Arc the Lad II[]

Main article: Arc the Lad II#Plot

Arc the Lad III[]

Main article: Arc the Lad III#Plot


Early in 1997, North American fans of the series started a petition on IGN's PSX Power for a Western release of the first two games of the series.[1] Three years later in 2000, Working Designs hinted that they would be localizing all three of the Arc games for a North American release in a bundle called Arc the Lad Collection.[2] On April 18, 2002, after a series of unmet release dates, the Arc the Lad Collection was released in North America.[3] This was the first time North American gamers were able to play the extremely popular Japanese-exclusive series. The collection encompasses six discs, and four games. Arc the Lad, which was released on June 30, 1995 in Japan, set the stage for the series, and pioneered such features as computer generated videos, and orchestrated music. The second game featured in the compilation is Arc the Lad II, released less than five months after Arc the Lad, on November 1, 1995. Originally both games were intended to be one, however due to time constraints and deadlines, the first game was released ahead of time. Both games were commercially successful in Japan.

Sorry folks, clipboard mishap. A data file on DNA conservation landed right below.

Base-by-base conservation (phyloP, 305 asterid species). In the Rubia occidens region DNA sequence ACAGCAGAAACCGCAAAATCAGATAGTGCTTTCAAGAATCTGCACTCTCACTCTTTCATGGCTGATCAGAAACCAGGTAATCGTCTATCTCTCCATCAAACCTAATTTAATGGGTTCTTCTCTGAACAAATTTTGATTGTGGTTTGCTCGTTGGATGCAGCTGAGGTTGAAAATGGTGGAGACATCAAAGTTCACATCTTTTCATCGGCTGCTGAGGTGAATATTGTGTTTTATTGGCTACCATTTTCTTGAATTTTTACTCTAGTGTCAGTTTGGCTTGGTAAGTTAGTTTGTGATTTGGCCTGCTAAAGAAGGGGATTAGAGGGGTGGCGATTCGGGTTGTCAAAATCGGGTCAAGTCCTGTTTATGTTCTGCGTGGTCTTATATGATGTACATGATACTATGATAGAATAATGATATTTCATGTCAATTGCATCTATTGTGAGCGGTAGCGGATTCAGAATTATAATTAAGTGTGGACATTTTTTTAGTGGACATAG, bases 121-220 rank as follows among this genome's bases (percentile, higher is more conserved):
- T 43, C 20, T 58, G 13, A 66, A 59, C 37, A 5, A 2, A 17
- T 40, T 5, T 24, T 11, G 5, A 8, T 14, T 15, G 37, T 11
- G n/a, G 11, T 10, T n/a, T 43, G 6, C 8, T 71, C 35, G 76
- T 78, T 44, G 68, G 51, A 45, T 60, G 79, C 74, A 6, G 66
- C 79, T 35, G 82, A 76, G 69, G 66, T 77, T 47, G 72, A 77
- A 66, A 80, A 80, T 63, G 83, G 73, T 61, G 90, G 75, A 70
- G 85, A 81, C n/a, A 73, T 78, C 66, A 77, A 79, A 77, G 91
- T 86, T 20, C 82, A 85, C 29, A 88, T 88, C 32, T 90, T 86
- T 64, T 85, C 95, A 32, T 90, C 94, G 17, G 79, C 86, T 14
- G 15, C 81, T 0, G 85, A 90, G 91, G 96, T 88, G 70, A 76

Continuing the compilation is Arc Arena: Monster Tournament. This builds on the concept of data transfer and allows players to trade items and weapons with other players by importing their respective saved games. Monsters, who can be captured and controlled in Arc the Lad II, can also be used in this game to fight tournament-style matches. Arc the Lad III, which was released on October 28, 1999, is the last game featured in the collection. This game features an updated battle and graphics system, while using similar gameplay from the previous games.

The collection also features the documentary disc Making of Arc the Lad, which includes exclusive interviews with Victor Ireland, the president of Working Designs at that time. It comes with a leather-bound, 150-page, full-color instruction booklet. It also includes the Omake(O-Ma-kay)Box (Omake is the Japanese word for extra). The Omake Box features cardboard miniature standees of all 22 characters, four analog stick covers—one of Arc, one of Elc, one of Alec and one of the Arc the Lad emblem—and a memory card case featuring Arc's face.